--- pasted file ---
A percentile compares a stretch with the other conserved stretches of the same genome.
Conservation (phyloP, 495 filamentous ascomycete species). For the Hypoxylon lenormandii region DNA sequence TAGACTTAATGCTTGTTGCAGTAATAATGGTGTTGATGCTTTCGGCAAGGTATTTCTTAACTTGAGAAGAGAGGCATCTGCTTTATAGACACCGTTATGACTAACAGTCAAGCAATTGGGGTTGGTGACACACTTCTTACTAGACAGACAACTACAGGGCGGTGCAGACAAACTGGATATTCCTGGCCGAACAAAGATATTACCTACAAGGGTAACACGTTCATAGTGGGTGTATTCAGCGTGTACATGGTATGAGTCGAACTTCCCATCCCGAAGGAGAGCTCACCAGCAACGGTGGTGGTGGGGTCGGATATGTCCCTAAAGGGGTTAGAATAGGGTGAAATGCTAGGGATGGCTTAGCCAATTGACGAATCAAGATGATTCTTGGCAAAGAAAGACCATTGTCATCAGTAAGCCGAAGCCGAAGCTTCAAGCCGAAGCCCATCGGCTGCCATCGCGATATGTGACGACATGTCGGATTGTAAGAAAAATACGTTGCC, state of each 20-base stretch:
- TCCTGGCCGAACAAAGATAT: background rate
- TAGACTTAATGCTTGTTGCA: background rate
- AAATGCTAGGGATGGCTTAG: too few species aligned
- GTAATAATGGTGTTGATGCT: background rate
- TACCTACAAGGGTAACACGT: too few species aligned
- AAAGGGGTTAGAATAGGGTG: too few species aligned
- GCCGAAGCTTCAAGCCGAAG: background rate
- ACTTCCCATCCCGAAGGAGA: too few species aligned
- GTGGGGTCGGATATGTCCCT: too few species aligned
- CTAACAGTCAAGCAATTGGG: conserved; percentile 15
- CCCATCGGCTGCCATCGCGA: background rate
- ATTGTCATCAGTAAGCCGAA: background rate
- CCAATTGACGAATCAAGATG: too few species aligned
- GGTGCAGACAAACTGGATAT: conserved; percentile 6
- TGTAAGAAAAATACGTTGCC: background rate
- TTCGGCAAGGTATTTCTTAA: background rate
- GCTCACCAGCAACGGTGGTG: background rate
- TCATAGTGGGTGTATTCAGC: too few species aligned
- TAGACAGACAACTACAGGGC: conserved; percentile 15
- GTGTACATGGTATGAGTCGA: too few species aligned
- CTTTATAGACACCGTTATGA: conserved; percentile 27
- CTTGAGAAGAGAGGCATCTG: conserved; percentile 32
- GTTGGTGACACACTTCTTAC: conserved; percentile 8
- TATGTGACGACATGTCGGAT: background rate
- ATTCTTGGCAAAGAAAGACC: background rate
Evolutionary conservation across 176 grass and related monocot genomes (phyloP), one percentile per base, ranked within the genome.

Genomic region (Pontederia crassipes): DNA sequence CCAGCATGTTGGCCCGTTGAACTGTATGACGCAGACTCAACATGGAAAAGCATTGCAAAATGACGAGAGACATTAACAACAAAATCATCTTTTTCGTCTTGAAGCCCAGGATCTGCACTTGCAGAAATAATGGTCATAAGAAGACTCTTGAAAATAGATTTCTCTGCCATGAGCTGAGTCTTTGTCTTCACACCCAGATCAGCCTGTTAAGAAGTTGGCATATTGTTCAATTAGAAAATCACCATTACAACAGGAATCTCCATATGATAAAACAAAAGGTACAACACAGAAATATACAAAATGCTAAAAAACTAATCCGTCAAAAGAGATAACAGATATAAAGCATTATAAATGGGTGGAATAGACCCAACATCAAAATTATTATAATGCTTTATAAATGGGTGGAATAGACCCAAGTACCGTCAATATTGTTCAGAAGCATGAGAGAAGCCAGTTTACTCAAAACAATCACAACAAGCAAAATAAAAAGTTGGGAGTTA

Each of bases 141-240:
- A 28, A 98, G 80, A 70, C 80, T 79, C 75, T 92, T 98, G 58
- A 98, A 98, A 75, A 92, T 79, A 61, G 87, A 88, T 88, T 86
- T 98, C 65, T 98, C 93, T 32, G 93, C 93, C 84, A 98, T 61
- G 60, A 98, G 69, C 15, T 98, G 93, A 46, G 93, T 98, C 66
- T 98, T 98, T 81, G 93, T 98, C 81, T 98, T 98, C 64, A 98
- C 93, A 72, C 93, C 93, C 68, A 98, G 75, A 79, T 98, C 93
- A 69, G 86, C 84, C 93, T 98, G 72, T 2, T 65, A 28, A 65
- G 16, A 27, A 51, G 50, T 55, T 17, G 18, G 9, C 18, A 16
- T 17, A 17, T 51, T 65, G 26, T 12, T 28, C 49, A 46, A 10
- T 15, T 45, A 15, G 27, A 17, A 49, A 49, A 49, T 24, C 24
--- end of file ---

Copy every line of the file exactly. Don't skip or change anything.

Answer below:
A percentile compares a stretch with the other conserved stretches of the same genome.
Conservation (phyloP, 495 filamentous ascomycete species). For the Hypoxylon lenormandii region DNA sequence TAGACTTAATGCTTGTTGCAGTAATAATGGTGTTGATGCTTTCGGCAAGGTATTTCTTAACTTGAGAAGAGAGGCATCTGCTTTATAGACACCGTTATGACTAACAGTCAAGCAATTGGGGTTGGTGACACACTTCTTACTAGACAGACAACTACAGGGCGGTGCAGACAAACTGGATATTCCTGGCCGAACAAAGATATTACCTACAAGGGTAACACGTTCATAGTGGGTGTATTCAGCGTGTACATGGTATGAGTCGAACTTCCCATCCCGAAGGAGAGCTCACCAGCAACGGTGGTGGTGGGGTCGGATATGTCCCTAAAGGGGTTAGAATAGGGTGAAATGCTAGGGATGGCTTAGCCAATTGACGAATCAAGATGATTCTTGGCAAAGAAAGACCATTGTCATCAGTAAGCCGAAGCCGAAGCTTCAAGCCGAAGCCCATCGGCTGCCATCGCGATATGTGACGACATGTCGGATTGTAAGAAAAATACGTTGCC, state of each 20-base stretch:
- TCCTGGCCGAACAAAGATAT: background rate
- TAGACTTAATGCTTGTTGCA: background rate
- AAATGCTAGGGATGGCTTAG: too few species aligned
- GTAATAATGGTGTTGATGCT: background rate
- TACCTACAAGGGTAACACGT: too few species aligned
- AAAGGGGTTAGAATAGGGTG: too few species aligned
- GCCGAAGCTTCAAGCCGAAG: background rate
- ACTTCCCATCCCGAAGGAGA: too few species aligned
- GTGGGGTCGGATATGTCCCT: too few species aligned
- CTAACAGTCAAGCAATTGGG: conserved; percentile 15
- CCCATCGGCTGCCATCGCGA: background rate
- ATTGTCATCAGTAAGCCGAA: background rate
- CCAATTGACGAATCAAGATG: too few species aligned
- GGTGCAGACAAACTGGATAT: conserved; percentile 6
- TGTAAGAAAAATACGTTGCC: background rate
- TTCGGCAAGGTATTTCTTAA: background rate
- GCTCACCAGCAACGGTGGTG: background rate
- TCATAGTGGGTGTATTCAGC: too few species aligned
- TAGACAGACAACTACAGGGC: conserved; percentile 15
- GTGTACATGGTATGAGTCGA: too few species aligned
- CTTTATAGACACCGTTATGA: conserved; percentile 27
- CTTGAGAAGAGAGGCATCTG: conserved; percentile 32
- GTTGGTGACACACTTCTTAC: conserved; percentile 8
- TATGTGACGACATGTCGGAT: background rate
- ATTCTTGGCAAAGAAAGACC: background rate
Evolutionary conservation across 176 grass and related monocot genomes (phyloP), one percentile per base, ranked within the genome.

Genomic region (Pontederia crassipes): DNA sequence CCAGCATGTTGGCCCGTTGAACTGTATGACGCAGACTCAACATGGAAAAGCATTGCAAAATGACGAGAGACATTAACAACAAAATCATCTTTTTCGTCTTGAAGCCCAGGATCTGCACTTGCAGAAATAATGGTCATAAGAAGACTCTTGAAAATAGATTTCTCTGCCATGAGCTGAGTCTTTGTCTTCACACCCAGATCAGCCTGTTAAGAAGTTGGCATATTGTTCAATTAGAAAATCACCATTACAACAGGAATCTCCATATGATAAAACAAAAGGTACAACACAGAAATATACAAAATGCTAAAAAACTAATCCGTCAAAAGAGATAACAGATATAAAGCATTATAAATGGGTGGAATAGACCCAACATCAAAATTATTATAATGCTTTATAAATGGGTGGAATAGACCCAAGTACCGTCAATATTGTTCAGAAGCATGAGAGAAGCCAGTTTACTCAAAACAATCACAACAAGCAAAATAAAAAGTTGGGAGTTA

Each of bases 141-240:
- A 28, A 98, G 80, A 70, C 80, T 79, C 75, T 92, T 98, G 58
- A 98, A 98, A 75, A 92, T 79, A 61, G 87, A 88, T 88, T 86
- T 98, C 65, T 98, C 93, T 32, G 93, C 93, C 84, A 98, T 61
- G 60, A 98, G 69, C 15, T 98, G 93, A 46, G 93, T 98, C 66
- T 98, T 98, T 81, G 93, T 98, C 81, T 98, T 98, C 64, A 98
- C 93, A 72, C 93, C 93, C 68, A 98, G 75, A 79, T 98, C 93
- A 69, G 86, C 84, C 93, T 98, G 72, T 2, T 65, A 28, A 65
- G 16, A 27, A 51, G 50, T 55, T 17, G 18, G 9, C 18, A 16
- T 17, A 17, T 51, T 65, G 26, T 12, T 28, C 49, A 46, A 10
- T 15, T 45, A 15, G 27, A 17, A 49, A 49, A 49, T 24, C 24